NEW YORK (GenomeWeb) – A team of researchers led by the Broad Institute has used microfluidics in combination with a single-cell RNA-seq protocol to look at gene expression of more than 1,700 single primary mouse bone-marrow-derived dendritic cells.
Reporting their work last week in Nature, the group described how they used Fluidigm's C1 system, a transposase-based library prep, and the Smart-seq protocol for single-cell RNA-seq to understand how the gene expression of seemingly identical cells varies in response to stimulation.
The group sequenced the RNA of 1,775 single dendritic cells after the cells were exposed to three different pathogens at five time points and discovered that there was variation not only in the number of cells that expressed a specific transcript, but also variation in the level of expression for a given transcript in a specific cell. In general, they found that a small number of cells showed high expression of a core set of antiviral genes early on after being stimulated, but over time those transcripts became active in all cells.
The study is a continuation of earlier work the group did on just a handful of cells, co-senior author Aviv Regev told IS. The original process involved making over 20 libraries by hand, which is "not very scalable when you want to look at large numbers of cells." Incorporating microfluidics enabled the team to scale, in order to "understand response over different time points and different stimuli," Regev said.
Aside from enabling the team to scale the experiment, the microfluidics device had another important "off-label" use, Regev said. It allowed the team to isolate each cell so that the cells could not communicate with each other after being exposed to the stimulus. This insured that cells were responding to the stimulus alone and not to other cells.
The single-cell RNA-seq protocol within a microfluidic environment "allowed us to interrogate this dynamic immune response at the individual cell level," Andy May, co-senior author of the study and former director of R&D at Fluidigm, told In Sequence. "The modified protocol allowed us to isolate individual cells and stimulate them individually."
Rather than capturing the cells in the microfluidic device and immediately lysing them as part of the sample prep for sequencing, the team first kept the cells isolated in the individual chambers and then added the stimulus. The cells soaked in the stimulus for four hours, but because they were isolated from each other, the cells were responding only to the stimulus and not to each other.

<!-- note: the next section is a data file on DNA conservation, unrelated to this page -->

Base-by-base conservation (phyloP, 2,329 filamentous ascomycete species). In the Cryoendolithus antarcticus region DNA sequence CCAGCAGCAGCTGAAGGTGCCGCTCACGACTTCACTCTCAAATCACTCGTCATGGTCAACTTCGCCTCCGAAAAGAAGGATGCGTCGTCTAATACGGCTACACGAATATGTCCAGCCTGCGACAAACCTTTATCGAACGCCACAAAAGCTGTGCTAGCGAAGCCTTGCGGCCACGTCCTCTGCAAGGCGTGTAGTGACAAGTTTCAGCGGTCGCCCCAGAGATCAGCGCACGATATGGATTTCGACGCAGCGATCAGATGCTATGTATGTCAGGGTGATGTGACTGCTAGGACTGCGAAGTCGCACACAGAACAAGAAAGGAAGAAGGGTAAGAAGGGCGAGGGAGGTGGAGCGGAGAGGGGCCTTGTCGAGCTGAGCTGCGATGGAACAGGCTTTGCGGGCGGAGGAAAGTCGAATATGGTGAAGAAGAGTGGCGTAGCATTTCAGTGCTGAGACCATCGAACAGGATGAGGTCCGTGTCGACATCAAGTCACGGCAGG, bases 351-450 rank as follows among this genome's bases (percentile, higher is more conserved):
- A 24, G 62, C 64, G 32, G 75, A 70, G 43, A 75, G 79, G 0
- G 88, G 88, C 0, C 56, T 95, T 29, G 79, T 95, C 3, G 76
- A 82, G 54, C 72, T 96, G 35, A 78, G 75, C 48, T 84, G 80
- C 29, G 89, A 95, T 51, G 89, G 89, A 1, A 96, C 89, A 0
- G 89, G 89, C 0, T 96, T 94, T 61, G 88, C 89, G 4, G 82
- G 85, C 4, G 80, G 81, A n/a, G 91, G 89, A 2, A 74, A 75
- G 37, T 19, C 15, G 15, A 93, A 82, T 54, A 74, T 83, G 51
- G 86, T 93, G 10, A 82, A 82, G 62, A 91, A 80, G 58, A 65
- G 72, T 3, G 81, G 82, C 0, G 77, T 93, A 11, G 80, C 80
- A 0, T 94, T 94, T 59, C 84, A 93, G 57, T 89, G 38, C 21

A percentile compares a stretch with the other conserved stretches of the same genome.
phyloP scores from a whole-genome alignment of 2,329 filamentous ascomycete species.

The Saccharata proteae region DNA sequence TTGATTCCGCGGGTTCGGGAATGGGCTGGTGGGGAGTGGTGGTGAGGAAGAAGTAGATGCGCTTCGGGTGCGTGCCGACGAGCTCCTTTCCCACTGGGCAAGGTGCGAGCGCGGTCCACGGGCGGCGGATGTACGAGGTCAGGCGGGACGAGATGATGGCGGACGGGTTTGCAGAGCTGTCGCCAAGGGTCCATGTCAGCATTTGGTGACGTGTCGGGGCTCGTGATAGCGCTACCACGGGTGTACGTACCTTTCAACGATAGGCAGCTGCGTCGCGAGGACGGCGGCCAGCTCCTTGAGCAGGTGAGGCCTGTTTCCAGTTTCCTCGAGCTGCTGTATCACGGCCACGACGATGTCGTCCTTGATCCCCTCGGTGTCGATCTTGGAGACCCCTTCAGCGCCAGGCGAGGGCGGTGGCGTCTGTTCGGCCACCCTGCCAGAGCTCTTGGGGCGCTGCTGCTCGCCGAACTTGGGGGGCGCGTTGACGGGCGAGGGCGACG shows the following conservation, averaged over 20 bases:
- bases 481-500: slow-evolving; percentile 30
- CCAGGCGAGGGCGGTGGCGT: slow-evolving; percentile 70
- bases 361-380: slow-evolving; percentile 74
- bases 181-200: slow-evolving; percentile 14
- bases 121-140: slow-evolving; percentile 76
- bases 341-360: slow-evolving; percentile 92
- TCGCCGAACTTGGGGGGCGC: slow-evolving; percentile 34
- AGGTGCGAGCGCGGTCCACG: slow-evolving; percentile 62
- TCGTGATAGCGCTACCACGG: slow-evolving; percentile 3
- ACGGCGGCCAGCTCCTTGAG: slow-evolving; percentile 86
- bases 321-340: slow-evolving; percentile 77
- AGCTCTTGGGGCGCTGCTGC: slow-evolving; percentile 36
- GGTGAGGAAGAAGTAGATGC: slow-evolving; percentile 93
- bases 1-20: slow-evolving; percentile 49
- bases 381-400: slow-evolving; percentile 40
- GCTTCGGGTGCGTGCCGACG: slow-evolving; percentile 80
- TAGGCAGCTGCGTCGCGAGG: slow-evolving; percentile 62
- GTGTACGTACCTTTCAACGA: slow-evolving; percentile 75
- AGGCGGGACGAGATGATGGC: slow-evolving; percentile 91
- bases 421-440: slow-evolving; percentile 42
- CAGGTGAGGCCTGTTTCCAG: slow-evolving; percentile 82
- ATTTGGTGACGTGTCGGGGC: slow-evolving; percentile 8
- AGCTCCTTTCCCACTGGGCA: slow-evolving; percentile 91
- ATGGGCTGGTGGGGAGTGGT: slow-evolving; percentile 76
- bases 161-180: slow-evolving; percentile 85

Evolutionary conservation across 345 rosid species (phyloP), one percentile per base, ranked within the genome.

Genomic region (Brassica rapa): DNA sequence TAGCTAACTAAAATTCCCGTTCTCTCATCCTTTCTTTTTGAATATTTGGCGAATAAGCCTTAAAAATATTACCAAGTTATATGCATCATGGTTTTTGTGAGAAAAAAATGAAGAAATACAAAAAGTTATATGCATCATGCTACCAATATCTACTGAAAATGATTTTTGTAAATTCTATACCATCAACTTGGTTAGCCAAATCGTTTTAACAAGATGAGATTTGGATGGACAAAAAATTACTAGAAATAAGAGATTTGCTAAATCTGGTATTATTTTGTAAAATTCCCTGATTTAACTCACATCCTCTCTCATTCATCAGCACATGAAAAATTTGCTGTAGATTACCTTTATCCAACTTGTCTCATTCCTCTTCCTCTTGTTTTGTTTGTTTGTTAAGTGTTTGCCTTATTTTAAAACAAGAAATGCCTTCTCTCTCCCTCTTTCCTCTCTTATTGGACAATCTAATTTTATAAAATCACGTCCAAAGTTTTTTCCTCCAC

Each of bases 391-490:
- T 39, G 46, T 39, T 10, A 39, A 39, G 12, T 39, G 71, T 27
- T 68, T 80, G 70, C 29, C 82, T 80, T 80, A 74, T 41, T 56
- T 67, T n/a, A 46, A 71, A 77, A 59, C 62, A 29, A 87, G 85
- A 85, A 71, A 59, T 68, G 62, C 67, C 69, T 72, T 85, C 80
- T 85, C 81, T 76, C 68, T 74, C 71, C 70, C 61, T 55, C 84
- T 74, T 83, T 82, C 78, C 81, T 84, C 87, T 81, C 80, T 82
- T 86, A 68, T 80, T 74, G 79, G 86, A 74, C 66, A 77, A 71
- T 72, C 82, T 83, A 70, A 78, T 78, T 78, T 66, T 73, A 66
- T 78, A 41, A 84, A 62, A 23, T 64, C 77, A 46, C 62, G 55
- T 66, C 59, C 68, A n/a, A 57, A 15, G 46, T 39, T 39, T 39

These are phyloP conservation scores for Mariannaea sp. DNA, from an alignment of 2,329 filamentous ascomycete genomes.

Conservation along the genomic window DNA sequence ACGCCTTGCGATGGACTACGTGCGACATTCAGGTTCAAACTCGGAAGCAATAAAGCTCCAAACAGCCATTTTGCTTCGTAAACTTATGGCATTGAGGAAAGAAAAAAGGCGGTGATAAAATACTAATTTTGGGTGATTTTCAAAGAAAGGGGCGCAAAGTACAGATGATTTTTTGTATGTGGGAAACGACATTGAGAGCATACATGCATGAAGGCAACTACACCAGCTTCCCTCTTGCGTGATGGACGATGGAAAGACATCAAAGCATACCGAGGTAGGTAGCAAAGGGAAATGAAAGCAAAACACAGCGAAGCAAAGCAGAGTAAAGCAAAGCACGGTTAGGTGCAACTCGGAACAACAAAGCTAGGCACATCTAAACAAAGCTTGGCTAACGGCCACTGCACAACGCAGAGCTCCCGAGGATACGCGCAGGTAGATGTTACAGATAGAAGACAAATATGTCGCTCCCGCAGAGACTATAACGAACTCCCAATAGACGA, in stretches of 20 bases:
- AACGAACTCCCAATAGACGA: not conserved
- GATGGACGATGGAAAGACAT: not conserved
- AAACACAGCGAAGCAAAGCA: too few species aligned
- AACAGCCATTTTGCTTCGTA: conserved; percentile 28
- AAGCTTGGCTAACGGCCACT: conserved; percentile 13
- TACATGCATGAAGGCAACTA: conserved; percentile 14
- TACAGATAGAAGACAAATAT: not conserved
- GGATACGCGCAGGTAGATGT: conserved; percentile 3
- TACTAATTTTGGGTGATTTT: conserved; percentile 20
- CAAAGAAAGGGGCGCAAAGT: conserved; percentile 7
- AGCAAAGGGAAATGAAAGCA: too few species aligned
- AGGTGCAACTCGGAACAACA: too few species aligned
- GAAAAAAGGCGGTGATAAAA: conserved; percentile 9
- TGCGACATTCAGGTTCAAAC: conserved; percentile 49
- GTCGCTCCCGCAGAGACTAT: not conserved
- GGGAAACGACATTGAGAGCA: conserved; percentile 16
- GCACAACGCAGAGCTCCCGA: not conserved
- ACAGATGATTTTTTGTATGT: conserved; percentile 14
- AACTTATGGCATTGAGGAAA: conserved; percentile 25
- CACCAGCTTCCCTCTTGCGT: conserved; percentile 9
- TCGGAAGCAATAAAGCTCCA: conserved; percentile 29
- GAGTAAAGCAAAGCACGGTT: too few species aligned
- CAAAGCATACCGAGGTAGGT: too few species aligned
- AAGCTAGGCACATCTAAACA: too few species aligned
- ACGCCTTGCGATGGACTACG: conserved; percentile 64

After four hours, the team then continued on with the standard protocol for using the device for sequencing sample prep.
Another slight modification the team made, Regev said, was that they incorporated Nextera's transposase library prep to the Smart-seq protocol. "That's a twist, and definitely increased the throughput substantially," she said.
Researchers at the Karolinska Institute and the Ludwig Institute for Cancer Research in Sweden originally published the Smart-seq protocol for single-cell transcriptome sequencing in 2012. They later revised the protocol, calling it Smart-seq2, to sequence more of the RNA in cells and also to generate longer RNA transcripts.
At the time Regev's lab was doing its study, they were using the original Smart-seq protocol. She said the lab is now using the Smart-seq2 protocol, which is more sensitive and accurate and "less prone to dropping transcripts."
The Smart-seq2 protocol would have also resulted in the capture of more transcripts, she said. In the current Nature study, the detection efficiency was 20 percent, meaning that the protocol might not pick up rarer transcripts.
This 20 percent conversion efficiency is pretty standard for single-cell RNA sequencing protocols, May said. However, the main thrust of the experiment was to compare expression between cells at different time points, rather than to detect transcripts present at very low levels, so the conversion efficiency was not problematic.
Regev said the protocol enables both digital and analog measurements of gene expression — both if a cell is expressing a given transcript and also the level of expression. By contrast, bulk sequencing would not enable this level of discrimination, since it would only give the average expression across all cells.
The study could have important implications for understanding the mechanisms of immune response, she said. For instance, one major finding was that there are a certain number of "precocious" cells that respond early with high levels of expression to a pathogen. One hypothesis Regev said the team would like to follow up on is how controlling the number of these precocious cells affects immune response — whether having too many or too few of these cells results in either too much of an immune response or too little of a response.
She said the team will continue to refine the technique to increase the scale and also to work with more challenging cells.